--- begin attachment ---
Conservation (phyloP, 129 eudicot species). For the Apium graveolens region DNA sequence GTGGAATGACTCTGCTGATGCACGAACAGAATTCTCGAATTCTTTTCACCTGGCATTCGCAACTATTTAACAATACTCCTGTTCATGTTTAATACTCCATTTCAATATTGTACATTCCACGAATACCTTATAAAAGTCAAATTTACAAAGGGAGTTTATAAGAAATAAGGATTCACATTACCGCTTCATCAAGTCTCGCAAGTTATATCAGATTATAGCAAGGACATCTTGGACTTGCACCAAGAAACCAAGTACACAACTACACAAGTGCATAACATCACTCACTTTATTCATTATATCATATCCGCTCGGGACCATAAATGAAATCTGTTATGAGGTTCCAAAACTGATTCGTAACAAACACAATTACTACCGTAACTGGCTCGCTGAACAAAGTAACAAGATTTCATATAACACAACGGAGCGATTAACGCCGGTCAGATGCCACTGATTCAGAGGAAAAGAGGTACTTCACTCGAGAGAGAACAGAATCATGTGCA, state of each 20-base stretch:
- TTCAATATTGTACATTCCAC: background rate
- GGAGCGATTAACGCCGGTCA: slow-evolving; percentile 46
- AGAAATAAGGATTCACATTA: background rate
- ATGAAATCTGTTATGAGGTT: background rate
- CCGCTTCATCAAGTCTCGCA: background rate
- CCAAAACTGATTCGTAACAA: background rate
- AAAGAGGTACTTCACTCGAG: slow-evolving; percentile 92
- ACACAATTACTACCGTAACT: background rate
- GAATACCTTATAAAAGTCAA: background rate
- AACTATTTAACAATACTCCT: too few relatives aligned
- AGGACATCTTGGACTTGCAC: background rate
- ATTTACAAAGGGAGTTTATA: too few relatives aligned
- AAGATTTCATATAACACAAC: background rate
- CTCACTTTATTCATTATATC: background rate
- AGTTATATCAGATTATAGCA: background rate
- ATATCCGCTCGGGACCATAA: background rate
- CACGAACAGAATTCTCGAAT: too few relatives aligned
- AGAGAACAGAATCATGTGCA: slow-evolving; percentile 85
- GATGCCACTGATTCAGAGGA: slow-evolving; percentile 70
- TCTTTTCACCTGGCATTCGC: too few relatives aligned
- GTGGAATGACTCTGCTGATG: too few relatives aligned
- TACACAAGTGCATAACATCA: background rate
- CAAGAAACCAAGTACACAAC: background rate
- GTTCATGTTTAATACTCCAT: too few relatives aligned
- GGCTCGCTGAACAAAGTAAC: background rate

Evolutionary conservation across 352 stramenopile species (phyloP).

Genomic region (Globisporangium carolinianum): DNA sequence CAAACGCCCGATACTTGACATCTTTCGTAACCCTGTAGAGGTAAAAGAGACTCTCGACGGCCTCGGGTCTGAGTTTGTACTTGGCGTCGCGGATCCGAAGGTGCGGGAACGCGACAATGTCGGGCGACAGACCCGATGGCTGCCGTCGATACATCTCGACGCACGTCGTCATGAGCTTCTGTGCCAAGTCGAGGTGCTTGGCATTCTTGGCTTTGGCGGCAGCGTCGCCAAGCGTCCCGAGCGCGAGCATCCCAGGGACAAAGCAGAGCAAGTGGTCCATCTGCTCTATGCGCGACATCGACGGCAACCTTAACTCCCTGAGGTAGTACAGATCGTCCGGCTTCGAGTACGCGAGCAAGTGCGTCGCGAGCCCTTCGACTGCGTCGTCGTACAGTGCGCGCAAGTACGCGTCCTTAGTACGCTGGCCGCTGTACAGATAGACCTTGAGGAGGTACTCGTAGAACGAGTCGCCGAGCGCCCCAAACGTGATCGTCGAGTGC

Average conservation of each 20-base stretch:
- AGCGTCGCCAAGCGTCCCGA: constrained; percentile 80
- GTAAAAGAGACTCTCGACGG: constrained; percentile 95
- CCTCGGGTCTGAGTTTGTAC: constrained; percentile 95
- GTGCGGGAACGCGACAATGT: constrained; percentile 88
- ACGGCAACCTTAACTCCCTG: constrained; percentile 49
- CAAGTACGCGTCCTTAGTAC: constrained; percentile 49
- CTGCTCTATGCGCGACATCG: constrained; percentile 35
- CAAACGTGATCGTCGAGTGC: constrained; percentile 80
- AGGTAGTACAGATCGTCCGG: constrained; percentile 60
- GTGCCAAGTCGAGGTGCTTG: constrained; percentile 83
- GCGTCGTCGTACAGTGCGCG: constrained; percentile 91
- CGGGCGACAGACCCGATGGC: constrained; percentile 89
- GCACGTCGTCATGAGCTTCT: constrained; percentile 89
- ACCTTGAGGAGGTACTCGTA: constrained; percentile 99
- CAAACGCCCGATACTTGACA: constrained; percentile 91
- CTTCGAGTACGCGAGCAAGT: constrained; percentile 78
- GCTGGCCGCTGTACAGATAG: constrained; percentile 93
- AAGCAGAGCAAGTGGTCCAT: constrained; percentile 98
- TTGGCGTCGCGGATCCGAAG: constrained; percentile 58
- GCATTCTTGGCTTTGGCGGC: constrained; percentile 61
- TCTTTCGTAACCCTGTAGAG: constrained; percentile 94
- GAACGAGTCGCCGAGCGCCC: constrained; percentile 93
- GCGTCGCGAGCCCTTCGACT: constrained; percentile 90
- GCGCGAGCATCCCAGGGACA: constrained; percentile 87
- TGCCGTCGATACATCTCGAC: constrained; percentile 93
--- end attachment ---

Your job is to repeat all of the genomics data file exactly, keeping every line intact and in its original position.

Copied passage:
Conservation (phyloP, 129 eudicot species). For the Apium graveolens region DNA sequence GTGGAATGACTCTGCTGATGCACGAACAGAATTCTCGAATTCTTTTCACCTGGCATTCGCAACTATTTAACAATACTCCTGTTCATGTTTAATACTCCATTTCAATATTGTACATTCCACGAATACCTTATAAAAGTCAAATTTACAAAGGGAGTTTATAAGAAATAAGGATTCACATTACCGCTTCATCAAGTCTCGCAAGTTATATCAGATTATAGCAAGGACATCTTGGACTTGCACCAAGAAACCAAGTACACAACTACACAAGTGCATAACATCACTCACTTTATTCATTATATCATATCCGCTCGGGACCATAAATGAAATCTGTTATGAGGTTCCAAAACTGATTCGTAACAAACACAATTACTACCGTAACTGGCTCGCTGAACAAAGTAACAAGATTTCATATAACACAACGGAGCGATTAACGCCGGTCAGATGCCACTGATTCAGAGGAAAAGAGGTACTTCACTCGAGAGAGAACAGAATCATGTGCA, state of each 20-base stretch:
- TTCAATATTGTACATTCCAC: background rate
- GGAGCGATTAACGCCGGTCA: slow-evolving; percentile 46
- AGAAATAAGGATTCACATTA: background rate
- ATGAAATCTGTTATGAGGTT: background rate
- CCGCTTCATCAAGTCTCGCA: background rate
- CCAAAACTGATTCGTAACAA: background rate
- AAAGAGGTACTTCACTCGAG: slow-evolving; percentile 92
- ACACAATTACTACCGTAACT: background rate
- GAATACCTTATAAAAGTCAA: background rate
- AACTATTTAACAATACTCCT: too few relatives aligned
- AGGACATCTTGGACTTGCAC: background rate
- ATTTACAAAGGGAGTTTATA: too few relatives aligned
- AAGATTTCATATAACACAAC: background rate
- CTCACTTTATTCATTATATC: background rate
- AGTTATATCAGATTATAGCA: background rate
- ATATCCGCTCGGGACCATAA: background rate
- CACGAACAGAATTCTCGAAT: too few relatives aligned
- AGAGAACAGAATCATGTGCA: slow-evolving; percentile 85
- GATGCCACTGATTCAGAGGA: slow-evolving; percentile 70
- TCTTTTCACCTGGCATTCGC: too few relatives aligned
- GTGGAATGACTCTGCTGATG: too few relatives aligned
- TACACAAGTGCATAACATCA: background rate
- CAAGAAACCAAGTACACAAC: background rate
- GTTCATGTTTAATACTCCAT: too few relatives aligned
- GGCTCGCTGAACAAAGTAAC: background rate

Evolutionary conservation across 352 stramenopile species (phyloP).

Genomic region (Globisporangium carolinianum): DNA sequence CAAACGCCCGATACTTGACATCTTTCGTAACCCTGTAGAGGTAAAAGAGACTCTCGACGGCCTCGGGTCTGAGTTTGTACTTGGCGTCGCGGATCCGAAGGTGCGGGAACGCGACAATGTCGGGCGACAGACCCGATGGCTGCCGTCGATACATCTCGACGCACGTCGTCATGAGCTTCTGTGCCAAGTCGAGGTGCTTGGCATTCTTGGCTTTGGCGGCAGCGTCGCCAAGCGTCCCGAGCGCGAGCATCCCAGGGACAAAGCAGAGCAAGTGGTCCATCTGCTCTATGCGCGACATCGACGGCAACCTTAACTCCCTGAGGTAGTACAGATCGTCCGGCTTCGAGTACGCGAGCAAGTGCGTCGCGAGCCCTTCGACTGCGTCGTCGTACAGTGCGCGCAAGTACGCGTCCTTAGTACGCTGGCCGCTGTACAGATAGACCTTGAGGAGGTACTCGTAGAACGAGTCGCCGAGCGCCCCAAACGTGATCGTCGAGTGC

Average conservation of each 20-base stretch:
- AGCGTCGCCAAGCGTCCCGA: constrained; percentile 80
- GTAAAAGAGACTCTCGACGG: constrained; percentile 95
- CCTCGGGTCTGAGTTTGTAC: constrained; percentile 95
- GTGCGGGAACGCGACAATGT: constrained; percentile 88
- ACGGCAACCTTAACTCCCTG: constrained; percentile 49
- CAAGTACGCGTCCTTAGTAC: constrained; percentile 49
- CTGCTCTATGCGCGACATCG: constrained; percentile 35
- CAAACGTGATCGTCGAGTGC: constrained; percentile 80
- AGGTAGTACAGATCGTCCGG: constrained; percentile 60
- GTGCCAAGTCGAGGTGCTTG: constrained; percentile 83
- GCGTCGTCGTACAGTGCGCG: constrained; percentile 91
- CGGGCGACAGACCCGATGGC: constrained; percentile 89
- GCACGTCGTCATGAGCTTCT: constrained; percentile 89
- ACCTTGAGGAGGTACTCGTA: constrained; percentile 99
- CAAACGCCCGATACTTGACA: constrained; percentile 91
- CTTCGAGTACGCGAGCAAGT: constrained; percentile 78
- GCTGGCCGCTGTACAGATAG: constrained; percentile 93
- AAGCAGAGCAAGTGGTCCAT: constrained; percentile 98
- TTGGCGTCGCGGATCCGAAG: constrained; percentile 58
- GCATTCTTGGCTTTGGCGGC: constrained; percentile 61
- TCTTTCGTAACCCTGTAGAG: constrained; percentile 94
- GAACGAGTCGCCGAGCGCCC: constrained; percentile 93
- GCGTCGCGAGCCCTTCGACT: constrained; percentile 90
- GCGCGAGCATCCCAGGGACA: constrained; percentile 87
- TGCCGTCGATACATCTCGAC: constrained; percentile 93